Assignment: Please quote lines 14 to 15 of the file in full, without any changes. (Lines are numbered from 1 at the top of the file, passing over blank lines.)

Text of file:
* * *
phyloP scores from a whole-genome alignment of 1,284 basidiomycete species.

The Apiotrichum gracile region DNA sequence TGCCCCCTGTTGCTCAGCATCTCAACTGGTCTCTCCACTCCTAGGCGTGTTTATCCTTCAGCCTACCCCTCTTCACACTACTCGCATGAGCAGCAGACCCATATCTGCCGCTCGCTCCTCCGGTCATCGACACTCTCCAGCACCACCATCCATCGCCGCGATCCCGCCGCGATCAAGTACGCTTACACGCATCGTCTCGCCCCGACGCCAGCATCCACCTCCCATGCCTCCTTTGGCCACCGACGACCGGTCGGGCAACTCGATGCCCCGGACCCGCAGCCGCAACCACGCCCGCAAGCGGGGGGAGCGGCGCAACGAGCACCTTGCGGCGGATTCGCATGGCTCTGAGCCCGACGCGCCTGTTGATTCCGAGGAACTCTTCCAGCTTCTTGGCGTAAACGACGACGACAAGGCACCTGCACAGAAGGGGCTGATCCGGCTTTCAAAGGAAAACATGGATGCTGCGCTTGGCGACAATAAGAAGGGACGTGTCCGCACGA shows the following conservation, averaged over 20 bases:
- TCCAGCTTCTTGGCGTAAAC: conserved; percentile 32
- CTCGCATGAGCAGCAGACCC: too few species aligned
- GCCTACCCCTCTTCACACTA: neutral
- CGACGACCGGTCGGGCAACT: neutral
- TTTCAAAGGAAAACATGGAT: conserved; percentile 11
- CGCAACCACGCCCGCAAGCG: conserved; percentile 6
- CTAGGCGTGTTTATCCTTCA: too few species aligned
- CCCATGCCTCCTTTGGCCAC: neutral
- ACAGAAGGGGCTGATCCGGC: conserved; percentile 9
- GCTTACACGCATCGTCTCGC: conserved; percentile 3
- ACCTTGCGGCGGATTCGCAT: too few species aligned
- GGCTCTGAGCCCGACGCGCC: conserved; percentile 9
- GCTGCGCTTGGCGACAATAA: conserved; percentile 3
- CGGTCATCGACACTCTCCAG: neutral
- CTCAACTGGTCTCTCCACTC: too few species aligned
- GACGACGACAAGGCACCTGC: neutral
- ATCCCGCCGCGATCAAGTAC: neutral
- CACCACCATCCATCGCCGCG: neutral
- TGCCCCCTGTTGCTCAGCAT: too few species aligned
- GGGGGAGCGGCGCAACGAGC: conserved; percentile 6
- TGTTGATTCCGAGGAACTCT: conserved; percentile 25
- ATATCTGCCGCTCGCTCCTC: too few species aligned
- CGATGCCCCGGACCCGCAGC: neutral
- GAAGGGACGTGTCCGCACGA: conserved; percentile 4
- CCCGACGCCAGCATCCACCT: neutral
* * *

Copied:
- GGCTCTGAGCCCGACGCGCC: conserved; percentile 9
- GCTGCGCTTGGCGACAATAA: conserved; percentile 3